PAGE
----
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How to use DXCore in a Console App outside of Visual Studio

June 2nd, 2011

Actually, DXCore is not designed to be used outside of Visual Studio, but there are always workarounds… In this article I’m going to show you how to use the DXCore Framework inside the regular C# Console Application to parse an entire solution and work with the abstract parsed tree. The solution should be passed-in as an argument to the program as a full complete path to the *.sln file. If there’s no argument used, the hard-coded path to the test program is used, so the program will parse itself and print information about the solution, such as a list of all types used and the number of members inside of each class.

Let’s create a new C# Console Application, call it TestDXCoreConsoleApp and save it inside the “C:\Project” folder:

Creating DXCore ConsoleApp

Then, we should change the Target Framework version of the new project to Framework 4.0, so it’s not a “Target Framework 4.0 Client Profile”, because some required assembly references don’t support this version of the Target Framework:

DXCore ConsoleApp project properties

Now, let add required assembly references. Here’s the list of what we need:

1) DXCore assemblies:

  • DevExpress.CodeRush.Common
  • DevExpress.CodeRush.Core
  • DevExpress.CodeRush.StructuralParser
  • DevExpress.CodeRush.VSCore
  • DevExpress.DXCore.AssemblyResolver
  • DevExpress.DXCore.Parser

These assemblies canbe found inside your DevExpress IDE Tools installation folder. For example, the path may look like this:

C:\Program Files\DevExpress 2011.1\IDETools\System\DXCore\BIN

2) Now, three additional assemblies for different program language support:

  • DX_CPPLanguage
  • DX_CSharpLanguage
  • DX_VBLanguage

With these assemblies we are able to parse CSharp, Visual Basic and C++ projects. They can be found here:

C:\Program Files (x86)\DevExpress 2011.1\IDETools\System\DXCore\BIN\SYSTEM

3) .NET Framework assemblies:

  • Microsoft.Build.BuildEngine.dll

4) And, finally, a couple of Visual Studio assemblies:

  • EnvDTE
  • VsLangProj

These two can be found in the “PublicAssemblies” folder:

C:\Program Files (x86)\Microsoft Visual Studio 10.0\Common7\IDE\PublicAssemblies\

Now, the DXCore support code. This code is required to load a solution, its projects and initialize DXCore parsers. I’ve added two folders:

1) The Helpers folder contains the following classes:

  • LanguageHelper.cs – detects the language of projects (e.g. CSharp, Visual Basic or C++).
  • ParserHelper.cs – initializes DXCore parsers, and a few important DXCore services – the Source Model service and the Language service which are used to parse source code.
  • SolutionParser.cs – a helper class, which takes the path to the solution that you are going to parse. Calling the GetParsedSolution method will return the SolutionElement, which holds the abstract source tree of the entire solution.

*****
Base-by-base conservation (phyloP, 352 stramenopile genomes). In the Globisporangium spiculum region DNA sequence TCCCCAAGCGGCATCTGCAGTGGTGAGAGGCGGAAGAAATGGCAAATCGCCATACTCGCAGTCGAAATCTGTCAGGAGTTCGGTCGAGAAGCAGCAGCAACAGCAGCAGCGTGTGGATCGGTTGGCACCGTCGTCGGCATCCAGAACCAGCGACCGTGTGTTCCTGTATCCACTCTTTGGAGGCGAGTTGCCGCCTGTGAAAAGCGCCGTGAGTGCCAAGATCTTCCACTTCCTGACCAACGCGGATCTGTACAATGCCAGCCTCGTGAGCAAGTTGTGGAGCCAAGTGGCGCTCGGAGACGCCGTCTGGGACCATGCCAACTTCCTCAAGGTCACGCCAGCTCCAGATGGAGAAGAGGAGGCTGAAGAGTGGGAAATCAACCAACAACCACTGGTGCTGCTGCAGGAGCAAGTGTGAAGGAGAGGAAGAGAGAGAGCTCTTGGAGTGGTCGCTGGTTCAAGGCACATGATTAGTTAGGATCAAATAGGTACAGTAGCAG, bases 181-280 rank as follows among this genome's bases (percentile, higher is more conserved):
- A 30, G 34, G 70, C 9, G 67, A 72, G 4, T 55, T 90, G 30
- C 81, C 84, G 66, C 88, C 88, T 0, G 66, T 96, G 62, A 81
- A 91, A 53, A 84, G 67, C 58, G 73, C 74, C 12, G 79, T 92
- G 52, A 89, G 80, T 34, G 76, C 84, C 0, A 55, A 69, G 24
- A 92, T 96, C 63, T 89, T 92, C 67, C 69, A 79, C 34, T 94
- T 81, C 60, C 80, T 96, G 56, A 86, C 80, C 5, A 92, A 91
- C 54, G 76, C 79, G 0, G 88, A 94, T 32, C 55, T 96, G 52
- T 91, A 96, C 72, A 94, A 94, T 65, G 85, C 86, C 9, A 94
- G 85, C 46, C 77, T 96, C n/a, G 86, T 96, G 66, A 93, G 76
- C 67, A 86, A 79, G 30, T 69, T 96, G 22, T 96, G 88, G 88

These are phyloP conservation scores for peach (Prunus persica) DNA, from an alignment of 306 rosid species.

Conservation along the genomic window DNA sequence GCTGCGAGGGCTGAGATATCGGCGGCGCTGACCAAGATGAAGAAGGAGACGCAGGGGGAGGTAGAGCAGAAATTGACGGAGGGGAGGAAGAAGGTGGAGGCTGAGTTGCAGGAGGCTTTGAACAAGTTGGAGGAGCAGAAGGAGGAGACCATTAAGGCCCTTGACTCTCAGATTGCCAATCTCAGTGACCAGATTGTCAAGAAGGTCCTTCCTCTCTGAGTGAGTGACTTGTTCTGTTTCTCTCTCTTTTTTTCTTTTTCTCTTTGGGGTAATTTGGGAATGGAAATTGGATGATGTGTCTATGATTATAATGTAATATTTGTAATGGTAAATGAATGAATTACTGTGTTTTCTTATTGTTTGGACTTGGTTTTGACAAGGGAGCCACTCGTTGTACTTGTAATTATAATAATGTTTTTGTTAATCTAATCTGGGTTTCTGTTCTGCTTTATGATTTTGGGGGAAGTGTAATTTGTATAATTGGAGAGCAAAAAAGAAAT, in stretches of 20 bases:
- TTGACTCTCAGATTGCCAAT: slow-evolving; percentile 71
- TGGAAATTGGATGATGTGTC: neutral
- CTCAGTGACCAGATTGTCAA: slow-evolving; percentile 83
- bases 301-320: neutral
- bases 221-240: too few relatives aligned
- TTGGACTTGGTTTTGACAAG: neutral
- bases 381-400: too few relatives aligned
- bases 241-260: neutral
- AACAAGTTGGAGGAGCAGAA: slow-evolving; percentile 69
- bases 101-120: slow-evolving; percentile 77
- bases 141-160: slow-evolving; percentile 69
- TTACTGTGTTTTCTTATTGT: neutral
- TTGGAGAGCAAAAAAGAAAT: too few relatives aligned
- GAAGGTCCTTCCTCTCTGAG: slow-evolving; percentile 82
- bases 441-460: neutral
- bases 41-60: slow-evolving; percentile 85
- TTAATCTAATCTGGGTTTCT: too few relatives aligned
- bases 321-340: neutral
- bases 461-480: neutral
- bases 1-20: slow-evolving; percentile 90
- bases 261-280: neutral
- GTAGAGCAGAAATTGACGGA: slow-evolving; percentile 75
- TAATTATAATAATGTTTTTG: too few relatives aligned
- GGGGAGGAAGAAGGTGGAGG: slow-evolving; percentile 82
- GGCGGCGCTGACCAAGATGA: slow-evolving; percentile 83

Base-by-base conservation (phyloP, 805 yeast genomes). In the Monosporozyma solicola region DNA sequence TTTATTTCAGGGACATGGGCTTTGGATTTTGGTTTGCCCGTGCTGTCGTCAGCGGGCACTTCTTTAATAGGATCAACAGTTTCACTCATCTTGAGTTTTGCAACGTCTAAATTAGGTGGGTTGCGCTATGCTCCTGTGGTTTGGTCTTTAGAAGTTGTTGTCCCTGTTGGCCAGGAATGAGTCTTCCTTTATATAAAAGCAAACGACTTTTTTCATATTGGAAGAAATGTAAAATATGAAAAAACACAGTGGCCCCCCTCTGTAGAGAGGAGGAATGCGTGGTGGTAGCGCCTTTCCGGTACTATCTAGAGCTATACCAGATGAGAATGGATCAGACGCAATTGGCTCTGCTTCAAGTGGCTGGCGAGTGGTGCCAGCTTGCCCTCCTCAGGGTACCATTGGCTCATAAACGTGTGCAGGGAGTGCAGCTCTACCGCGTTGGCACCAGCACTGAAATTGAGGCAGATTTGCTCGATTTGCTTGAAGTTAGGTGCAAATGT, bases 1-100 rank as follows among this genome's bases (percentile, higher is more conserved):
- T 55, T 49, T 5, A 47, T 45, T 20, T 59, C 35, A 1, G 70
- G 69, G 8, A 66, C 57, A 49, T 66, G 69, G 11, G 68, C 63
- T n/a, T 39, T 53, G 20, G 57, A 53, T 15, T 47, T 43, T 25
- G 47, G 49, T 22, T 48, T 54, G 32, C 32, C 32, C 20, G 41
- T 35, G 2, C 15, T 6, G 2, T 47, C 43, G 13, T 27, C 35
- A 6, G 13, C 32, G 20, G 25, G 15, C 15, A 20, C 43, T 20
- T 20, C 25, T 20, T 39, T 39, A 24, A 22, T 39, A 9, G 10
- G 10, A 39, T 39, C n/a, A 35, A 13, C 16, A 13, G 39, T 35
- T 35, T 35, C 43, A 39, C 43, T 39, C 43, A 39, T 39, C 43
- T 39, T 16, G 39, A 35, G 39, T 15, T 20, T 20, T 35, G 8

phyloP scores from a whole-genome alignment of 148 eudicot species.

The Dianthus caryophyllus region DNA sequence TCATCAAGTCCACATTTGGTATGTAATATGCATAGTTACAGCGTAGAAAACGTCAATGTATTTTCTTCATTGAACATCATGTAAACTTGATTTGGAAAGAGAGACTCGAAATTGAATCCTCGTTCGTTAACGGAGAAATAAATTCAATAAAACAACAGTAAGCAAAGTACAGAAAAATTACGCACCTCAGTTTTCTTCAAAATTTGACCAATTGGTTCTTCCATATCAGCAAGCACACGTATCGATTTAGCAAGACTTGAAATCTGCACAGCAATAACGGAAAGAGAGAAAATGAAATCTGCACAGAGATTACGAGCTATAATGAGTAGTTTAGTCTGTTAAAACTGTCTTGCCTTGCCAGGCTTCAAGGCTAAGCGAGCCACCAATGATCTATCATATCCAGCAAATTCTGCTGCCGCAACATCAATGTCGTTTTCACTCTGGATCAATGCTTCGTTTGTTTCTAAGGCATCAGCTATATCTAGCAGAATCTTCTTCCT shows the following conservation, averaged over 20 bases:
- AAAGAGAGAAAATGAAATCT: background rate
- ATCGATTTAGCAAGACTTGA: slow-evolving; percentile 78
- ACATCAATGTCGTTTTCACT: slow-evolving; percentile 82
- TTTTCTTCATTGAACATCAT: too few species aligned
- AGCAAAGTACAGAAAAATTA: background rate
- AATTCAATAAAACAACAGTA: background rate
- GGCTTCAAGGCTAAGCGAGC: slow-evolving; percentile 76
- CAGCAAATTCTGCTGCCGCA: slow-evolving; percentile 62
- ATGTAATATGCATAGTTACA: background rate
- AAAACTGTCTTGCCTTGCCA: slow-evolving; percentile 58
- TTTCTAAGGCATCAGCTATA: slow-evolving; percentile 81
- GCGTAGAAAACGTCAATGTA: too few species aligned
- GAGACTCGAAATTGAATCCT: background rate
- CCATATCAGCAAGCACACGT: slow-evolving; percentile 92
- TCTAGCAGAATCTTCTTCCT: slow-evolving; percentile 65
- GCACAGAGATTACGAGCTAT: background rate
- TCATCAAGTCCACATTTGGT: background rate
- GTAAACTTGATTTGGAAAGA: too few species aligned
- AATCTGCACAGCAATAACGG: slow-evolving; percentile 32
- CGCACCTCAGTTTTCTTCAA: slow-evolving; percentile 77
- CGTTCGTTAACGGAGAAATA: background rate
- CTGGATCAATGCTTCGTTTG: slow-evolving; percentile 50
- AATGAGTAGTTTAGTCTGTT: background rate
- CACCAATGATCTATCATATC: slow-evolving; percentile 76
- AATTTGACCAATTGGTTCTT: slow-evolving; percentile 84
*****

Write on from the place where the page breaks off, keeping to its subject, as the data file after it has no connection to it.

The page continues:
2) The Loaders folder contains the Visual Studio project and solution loaders for different Visual Studio versions. They are used to parse *.XXproj and *.sln files. There are versions for VS2002, VS2003 and VS2005. There are no dedicated loaders for VS2008 and VS2010, because those loaders for the old VS versions are perfectly fine to reading and loading newer Visual Studio project and solution format files (e.g. 2008, 2010).

Here’s the final structure of the TestDXCoreConsoleApp:

DXCore ConsoleApp structure

The TestDXCoreConsoleApp with the full source is attached (267,457 bytes, C#, VS2010), so you may review the code and use it as you’d like. Here’s the Main function of the Program class:

static void Main(string[] args)
{
  string SolutionPath;
  if (args != null && args.Length > 0)
    SolutionPath = args[0];
  else
    SolutionPath = @"c:\Projects\TestDXCoreConsoleApp\TestDXCoreConsoleApp.sln";

  try
  {
    ParserHelper.RegisterParserServices();

    Console.Write("Parsing solution... ");

    SolutionParser solutionParser = new SolutionParser(SolutionPath);
    SolutionElement solution = solutionParser.GetParsedSolution();
    if (solution == null)
      return;

    Console.WriteLine("Done.");

    foreach (ProjectElement project in solution.AllProjects)
      foreach (SourceFile file in project.AllFiles)
        foreach (TypeDeclaration type in file.AllTypes)
        {
          Console.Write(type.FullName);
          Console.WriteLine(", members: " + ((ITypeElement)type).Members.Count);
        }
  }
  catch (Exception ex)
  {
    Console.WriteLine(ex.Message);
  }
  finally
  {
    ParserHelper.UnRegisterParserServices();
  }

  Console.ReadLine();
}

If you put the sources into the “C:\Projects” folder and run the program without any arguments specified, you should see the following result:

DXCore ConsoleApp results

Press the Enter key to close the window. Bear in mind, that the parsing process may take some time, so you might need to wait a few seconds, until the entire solution is parsed. Let me know if you have any difficulties with compiling the sources.

—–
Products: DXCore
Versions: 10.2 and up
VS IDEs: any
Updated: Jun/02/2011
ID: D088

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  1. Przemyslaw Wlodarczak
    July 1st, 2011 at 15:46 | #1

    Awasome article. With your sources I was able to get nice framework for unit testing of my code issues.
    Thank you very much.

  2. July 4th, 2011 at 00:33 | #2

    @Przemyslaw Wlodarczak
    I am very glad that this has helped you!